Italy’s elections: Snapping back? Fiscal outlook has deteriorated but 2018 repeat unlikely

  • Rising political risks have exacerbated an already challenging economic outlook for Italy. Ahead of the snap elections on 25 September, a right-wing coalition comprising the Brothers of Italy, Lega and Forza Italia is currently leading the polls and is likely to secure the parliamentary majority. However, with the more moderate Democratic Party polling at 23%, and possible post-election coalitions not clear yet, a certain degree of uncertainty lies over the outcome.
  • Campaign pledges center on expensive fiscal spending, which could put already stretched public finances to the test. To add to this, NGEU-related reforms will require timely implementation to secure the funds.
  • Downside risks to the fiscal outlook will increase if the new government “snaps back” to pre-Draghi fiscal profligacy. More spending to shield vulnerable households and firms from the energy-price shock is necessary.
  • Current debt dynamics are improving due to high inflation (above 5% also in 2023), but stabilizing debt over the medium and longer terms will require more fiscal effort given the expected slowdown of economic activity; we now expect GDP contract by 0.5% in 2023. While we do not anticipate a repeat of the 2018 fiscal struggles, much will depend on the election outcome and the draft budget for 2023.
  • Capital markets have not reacted strongly (given elections were expected at some point). The widening sovereign credit spread relative to the German Bund mostly reflects the general increase in interest rates rather than Italy’s idiosyncratic risk.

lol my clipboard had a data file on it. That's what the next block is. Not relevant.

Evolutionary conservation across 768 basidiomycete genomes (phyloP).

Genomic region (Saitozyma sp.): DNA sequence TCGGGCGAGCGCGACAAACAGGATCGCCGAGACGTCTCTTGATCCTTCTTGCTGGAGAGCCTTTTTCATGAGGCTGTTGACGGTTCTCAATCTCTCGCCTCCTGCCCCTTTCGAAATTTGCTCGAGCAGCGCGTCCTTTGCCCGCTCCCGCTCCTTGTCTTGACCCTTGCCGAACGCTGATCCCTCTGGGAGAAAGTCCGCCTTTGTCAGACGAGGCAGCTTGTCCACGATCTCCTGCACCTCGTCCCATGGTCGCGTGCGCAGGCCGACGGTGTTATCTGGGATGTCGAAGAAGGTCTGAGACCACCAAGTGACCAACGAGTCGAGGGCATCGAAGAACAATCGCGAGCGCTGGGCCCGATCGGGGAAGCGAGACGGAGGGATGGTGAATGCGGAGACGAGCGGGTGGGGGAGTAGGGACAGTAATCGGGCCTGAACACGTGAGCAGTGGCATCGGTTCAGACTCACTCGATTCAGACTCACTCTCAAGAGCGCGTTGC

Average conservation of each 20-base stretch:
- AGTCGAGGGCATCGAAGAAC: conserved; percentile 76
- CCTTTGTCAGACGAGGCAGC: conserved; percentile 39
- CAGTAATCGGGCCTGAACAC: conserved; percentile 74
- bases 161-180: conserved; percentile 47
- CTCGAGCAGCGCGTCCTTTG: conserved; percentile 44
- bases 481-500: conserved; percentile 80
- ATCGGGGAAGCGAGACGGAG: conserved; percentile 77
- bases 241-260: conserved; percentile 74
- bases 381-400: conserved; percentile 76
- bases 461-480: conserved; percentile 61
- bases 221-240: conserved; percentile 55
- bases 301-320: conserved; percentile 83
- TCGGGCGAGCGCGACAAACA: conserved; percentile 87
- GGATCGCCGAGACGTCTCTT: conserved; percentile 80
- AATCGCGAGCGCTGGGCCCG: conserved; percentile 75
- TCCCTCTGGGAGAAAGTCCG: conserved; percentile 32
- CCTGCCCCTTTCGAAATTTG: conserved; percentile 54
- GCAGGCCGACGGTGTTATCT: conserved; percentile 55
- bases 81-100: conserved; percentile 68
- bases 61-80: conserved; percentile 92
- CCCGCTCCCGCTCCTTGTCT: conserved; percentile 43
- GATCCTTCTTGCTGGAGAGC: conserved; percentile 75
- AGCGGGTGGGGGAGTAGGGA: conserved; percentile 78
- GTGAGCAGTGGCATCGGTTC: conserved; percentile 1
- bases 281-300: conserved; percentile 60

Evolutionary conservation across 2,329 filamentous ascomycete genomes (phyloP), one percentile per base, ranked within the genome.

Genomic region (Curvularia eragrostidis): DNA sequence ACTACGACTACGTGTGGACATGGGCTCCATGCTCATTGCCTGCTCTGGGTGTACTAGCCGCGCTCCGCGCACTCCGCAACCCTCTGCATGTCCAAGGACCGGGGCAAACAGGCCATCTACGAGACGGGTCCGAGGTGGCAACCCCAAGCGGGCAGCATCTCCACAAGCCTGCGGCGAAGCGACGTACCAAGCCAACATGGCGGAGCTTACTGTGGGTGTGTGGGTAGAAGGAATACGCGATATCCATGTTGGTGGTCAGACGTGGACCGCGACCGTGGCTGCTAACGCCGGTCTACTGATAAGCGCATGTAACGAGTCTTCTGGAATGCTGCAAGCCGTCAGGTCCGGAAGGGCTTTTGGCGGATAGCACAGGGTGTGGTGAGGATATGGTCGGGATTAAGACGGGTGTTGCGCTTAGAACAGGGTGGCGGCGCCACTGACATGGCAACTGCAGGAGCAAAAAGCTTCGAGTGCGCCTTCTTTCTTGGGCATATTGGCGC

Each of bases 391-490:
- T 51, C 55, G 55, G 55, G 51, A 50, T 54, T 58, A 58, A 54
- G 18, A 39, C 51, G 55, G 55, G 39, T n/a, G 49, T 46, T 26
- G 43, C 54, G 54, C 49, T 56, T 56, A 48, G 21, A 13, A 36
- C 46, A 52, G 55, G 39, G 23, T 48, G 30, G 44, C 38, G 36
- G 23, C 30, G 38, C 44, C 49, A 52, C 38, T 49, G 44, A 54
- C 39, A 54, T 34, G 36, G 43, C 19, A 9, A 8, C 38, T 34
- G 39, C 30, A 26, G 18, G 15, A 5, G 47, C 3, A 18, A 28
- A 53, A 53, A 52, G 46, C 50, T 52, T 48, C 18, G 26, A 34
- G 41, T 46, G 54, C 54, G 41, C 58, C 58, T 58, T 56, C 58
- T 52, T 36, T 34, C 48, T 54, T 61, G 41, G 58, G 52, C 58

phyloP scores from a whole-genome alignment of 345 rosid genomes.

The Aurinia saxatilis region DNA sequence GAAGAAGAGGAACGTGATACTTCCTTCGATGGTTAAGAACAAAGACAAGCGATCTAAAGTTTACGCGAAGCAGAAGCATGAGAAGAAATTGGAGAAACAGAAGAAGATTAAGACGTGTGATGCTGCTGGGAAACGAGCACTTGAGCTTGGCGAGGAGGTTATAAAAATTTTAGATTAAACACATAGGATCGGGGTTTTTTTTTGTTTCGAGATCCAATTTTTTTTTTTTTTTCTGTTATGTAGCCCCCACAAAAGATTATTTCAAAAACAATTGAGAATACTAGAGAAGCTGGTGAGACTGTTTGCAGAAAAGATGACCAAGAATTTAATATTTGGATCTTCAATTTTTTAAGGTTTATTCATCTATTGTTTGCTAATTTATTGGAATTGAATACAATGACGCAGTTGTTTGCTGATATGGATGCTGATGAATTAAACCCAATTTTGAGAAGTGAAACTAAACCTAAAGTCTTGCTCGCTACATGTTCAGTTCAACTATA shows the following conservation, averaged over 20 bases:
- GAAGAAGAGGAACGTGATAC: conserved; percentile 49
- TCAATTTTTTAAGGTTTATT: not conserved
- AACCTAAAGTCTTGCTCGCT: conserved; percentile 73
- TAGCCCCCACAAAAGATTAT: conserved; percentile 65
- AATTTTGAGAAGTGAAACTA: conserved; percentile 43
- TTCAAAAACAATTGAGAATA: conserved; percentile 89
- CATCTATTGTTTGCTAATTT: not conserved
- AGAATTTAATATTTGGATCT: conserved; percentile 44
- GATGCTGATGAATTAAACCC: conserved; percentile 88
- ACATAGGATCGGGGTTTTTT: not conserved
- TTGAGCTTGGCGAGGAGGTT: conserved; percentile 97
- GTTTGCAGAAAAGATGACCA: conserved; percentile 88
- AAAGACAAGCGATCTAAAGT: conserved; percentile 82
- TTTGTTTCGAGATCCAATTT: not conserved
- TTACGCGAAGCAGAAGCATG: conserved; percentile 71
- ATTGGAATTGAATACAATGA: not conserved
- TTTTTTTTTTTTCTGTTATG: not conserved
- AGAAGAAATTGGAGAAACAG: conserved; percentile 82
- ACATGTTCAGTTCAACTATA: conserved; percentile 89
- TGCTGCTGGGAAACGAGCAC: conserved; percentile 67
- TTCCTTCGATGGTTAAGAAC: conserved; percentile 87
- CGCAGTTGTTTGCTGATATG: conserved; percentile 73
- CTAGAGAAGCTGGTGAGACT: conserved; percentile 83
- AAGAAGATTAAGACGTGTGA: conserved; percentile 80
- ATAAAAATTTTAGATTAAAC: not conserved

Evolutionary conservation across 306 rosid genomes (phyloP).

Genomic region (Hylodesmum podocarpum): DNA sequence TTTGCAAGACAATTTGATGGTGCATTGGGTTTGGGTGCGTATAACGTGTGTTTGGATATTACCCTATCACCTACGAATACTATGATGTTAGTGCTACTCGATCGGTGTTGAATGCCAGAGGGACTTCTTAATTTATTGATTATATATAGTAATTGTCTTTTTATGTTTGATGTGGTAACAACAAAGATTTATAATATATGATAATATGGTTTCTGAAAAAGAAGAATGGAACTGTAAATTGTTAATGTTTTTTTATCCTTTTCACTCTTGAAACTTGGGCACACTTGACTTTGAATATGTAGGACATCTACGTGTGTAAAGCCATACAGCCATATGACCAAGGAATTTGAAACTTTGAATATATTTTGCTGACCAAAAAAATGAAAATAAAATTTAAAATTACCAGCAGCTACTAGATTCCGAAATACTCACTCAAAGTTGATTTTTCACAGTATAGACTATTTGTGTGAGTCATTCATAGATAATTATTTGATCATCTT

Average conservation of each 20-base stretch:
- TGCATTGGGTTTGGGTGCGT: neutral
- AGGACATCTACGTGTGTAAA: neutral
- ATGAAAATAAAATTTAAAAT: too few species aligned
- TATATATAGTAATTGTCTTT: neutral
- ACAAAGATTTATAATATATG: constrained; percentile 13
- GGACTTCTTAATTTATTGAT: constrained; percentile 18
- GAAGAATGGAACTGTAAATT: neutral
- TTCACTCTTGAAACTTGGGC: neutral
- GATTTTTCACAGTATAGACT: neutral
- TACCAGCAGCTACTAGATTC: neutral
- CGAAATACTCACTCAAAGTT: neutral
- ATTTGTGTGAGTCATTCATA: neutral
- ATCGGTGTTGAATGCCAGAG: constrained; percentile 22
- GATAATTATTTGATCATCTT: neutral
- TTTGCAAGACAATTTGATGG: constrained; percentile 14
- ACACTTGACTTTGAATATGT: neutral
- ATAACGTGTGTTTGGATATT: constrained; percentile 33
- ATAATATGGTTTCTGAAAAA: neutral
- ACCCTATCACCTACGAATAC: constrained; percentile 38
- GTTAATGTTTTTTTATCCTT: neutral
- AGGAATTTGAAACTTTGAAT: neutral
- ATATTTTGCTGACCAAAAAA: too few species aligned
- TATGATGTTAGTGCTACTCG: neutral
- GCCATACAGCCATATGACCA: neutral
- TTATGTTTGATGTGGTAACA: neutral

Italy will hold snap elections on 25 September, two months after the coalition government led by Prime Minister Draghi collapsed. The Five-Star Movement triggered the government crisis after withdrawing its support for the planned cost-of-living aid package (worth EUR20bn), which resulted in the coalition’s right-wing parties Lega and Forza Italia abstaining from the subsequent confidence vote in the Italian Senate. The snap elections have been scheduled early instead of during the first semester of 2023 as previously envisaged.

The next government is very likely to be right wing, which could challenge the European agenda. The right-wing “Brothers of Italy” is leading the polls at 24%, followed by the Democratic Party (PD) at 23%, Lega (14%), Five-Star Movement (12%), Forza Italia and Azione + Italia Viva (both 8%) (Figure 1). A coalition formed by BoI + Lega + FI seems the more probable outcome (likely to obtain around 45% of the vote), which is likely to obtain an absolute majority of seats in Parliament, according to the 2017 Italian electoral law. However, the PD can negotiate some support from smaller centrist parties (Calenda’s Azione and Renzi’s Italia Viva), even though establishing lasting relationships has been more challenging, given the presence of far-left support parties. After having lost many MPs during the year, the Five-Star Movement is running alone, and possible alliances remain very unclear and difficult at the moment. Overall, the risk of a hung parliament cannot be ruled out, given the fragmented structure of Italian parties.

The uncertainty over the political direction has added to worries about Italy’s deteriorating economic outlook. We expect a moderate recession starting in Q4 this year, resulting in an economic contraction of 0.5% in 2023 due to soaring energy prices (and broadening price pressures), coupled with deteriorating demand and plummeting confidence. Inflation will remain more persistent and average above 5% next year. Structural headwinds are likely to make for a shallow recovery towards the second half of 2023.

Sources: various voting polls, Allianz Research.
Maddalena Martini
Allianz SE Branch Rome